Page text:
We all know postdocs don’t spend every moment at the bench. I think everyone would agree that attending a professional meeting and presenting research results is a critical part of a postdoc’s expected responsibilities. However, lately we’ve had a number of inquiries about which activities postdoctoral fellows are allowed to perform as part of their official duties supported by NIH grants. It’s possible that the confusion arose from the recent activities surrounding cost principles for government-funded research. I’d like to try to clear up any misconceptions and highlight the NIH policies that address this issue.
Postdocs supported by research grants are employees of the institution. The NIH’s grants policy on salaries and wages follows the Office of Management and Budget’s (OMB’s) Cost Principles Circular A-21, the guidelines that describe what costs educational institutions can and can’t charge to federal grants and contracts. Some Rock Talk readers may recall that OMB recently asked for public comment on proposed reforms to Circular A-21, and some of these proposed reforms include research community feedback collected by the A-21 Task Force I co-chaired with leaders from the Department of Defense and OMB.
So, what constitutes appropriate postdoctoral fellowship activities that can be charged to research project grants and other sponsored agreements? The guidelines allow compensation for all activities that contribute to and are intimately related to the work supported by the award, and that are consistent with the institution’s employment agreements with individuals in comparable positions. So, delivering special lectures, writing reports and articles, participating in seminars, consulting with colleagues and graduate students, and attending meetings and conferences can be supported according to these guidelines.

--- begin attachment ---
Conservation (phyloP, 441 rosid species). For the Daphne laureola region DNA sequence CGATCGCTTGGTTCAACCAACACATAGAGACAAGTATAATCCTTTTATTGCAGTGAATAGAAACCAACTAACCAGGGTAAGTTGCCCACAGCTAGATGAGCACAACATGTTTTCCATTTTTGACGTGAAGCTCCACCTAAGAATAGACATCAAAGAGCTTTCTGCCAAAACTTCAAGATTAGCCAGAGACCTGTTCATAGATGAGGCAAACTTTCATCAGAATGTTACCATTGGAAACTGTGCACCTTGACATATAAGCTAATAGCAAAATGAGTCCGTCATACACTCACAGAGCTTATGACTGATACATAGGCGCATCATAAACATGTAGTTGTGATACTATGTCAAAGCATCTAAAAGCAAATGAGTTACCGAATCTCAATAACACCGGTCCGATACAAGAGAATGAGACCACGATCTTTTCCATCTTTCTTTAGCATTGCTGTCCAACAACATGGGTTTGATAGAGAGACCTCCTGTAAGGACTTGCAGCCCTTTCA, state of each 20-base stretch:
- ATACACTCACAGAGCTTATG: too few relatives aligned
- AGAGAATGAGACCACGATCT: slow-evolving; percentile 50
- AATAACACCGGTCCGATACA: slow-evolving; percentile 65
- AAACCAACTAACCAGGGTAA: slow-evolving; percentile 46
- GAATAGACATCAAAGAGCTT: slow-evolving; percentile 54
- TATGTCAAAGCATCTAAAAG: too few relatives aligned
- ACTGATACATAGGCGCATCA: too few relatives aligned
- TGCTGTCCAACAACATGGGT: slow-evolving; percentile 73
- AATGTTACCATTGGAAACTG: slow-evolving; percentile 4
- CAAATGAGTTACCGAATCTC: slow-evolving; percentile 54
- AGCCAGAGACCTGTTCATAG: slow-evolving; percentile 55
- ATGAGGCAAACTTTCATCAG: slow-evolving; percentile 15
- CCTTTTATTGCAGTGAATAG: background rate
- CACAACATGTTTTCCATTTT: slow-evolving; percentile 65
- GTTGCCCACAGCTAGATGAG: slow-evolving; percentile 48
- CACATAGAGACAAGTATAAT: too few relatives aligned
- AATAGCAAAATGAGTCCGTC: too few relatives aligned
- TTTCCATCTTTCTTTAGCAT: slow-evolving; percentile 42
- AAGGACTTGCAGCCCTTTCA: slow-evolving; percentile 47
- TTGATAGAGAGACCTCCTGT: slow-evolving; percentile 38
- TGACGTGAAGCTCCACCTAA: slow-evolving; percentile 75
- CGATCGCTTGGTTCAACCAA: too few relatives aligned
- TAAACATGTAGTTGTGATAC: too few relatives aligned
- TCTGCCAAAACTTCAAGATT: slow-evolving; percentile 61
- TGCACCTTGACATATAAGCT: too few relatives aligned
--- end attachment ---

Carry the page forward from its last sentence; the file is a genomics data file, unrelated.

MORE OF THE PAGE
Postdocs supported by their National Research Service Award (NRSA) receive stipends set by NIH, and they are expected to devote their full time to the proposed research training, as outlined in Section 11 of the NIH Grants Policy Statement. When the stipend levels set by NIH change, revisions are posted in the NIH Guide (see NOT-OD-12-033 for fiscal year 2012 levels). Since the purpose of an NRSA postdoctoral traineeship or fellowship is to continue training for a career in research, all activities that contribute to this goal are permissible under these awards. Such activities might include laboratory research, writing research reports, reviews and journal articles, and attending and presenting at scientific conferences and seminars. Other training-related activities that would enhance a future scientific career might include teaching or overseeing students on projects related to the fellow’s or trainee’s research training experience.
I hope this helps clarify any misconceptions of NIH-supported postdoctoral activities, and allows postdocs to get the most out of their experience in this stage of their careers.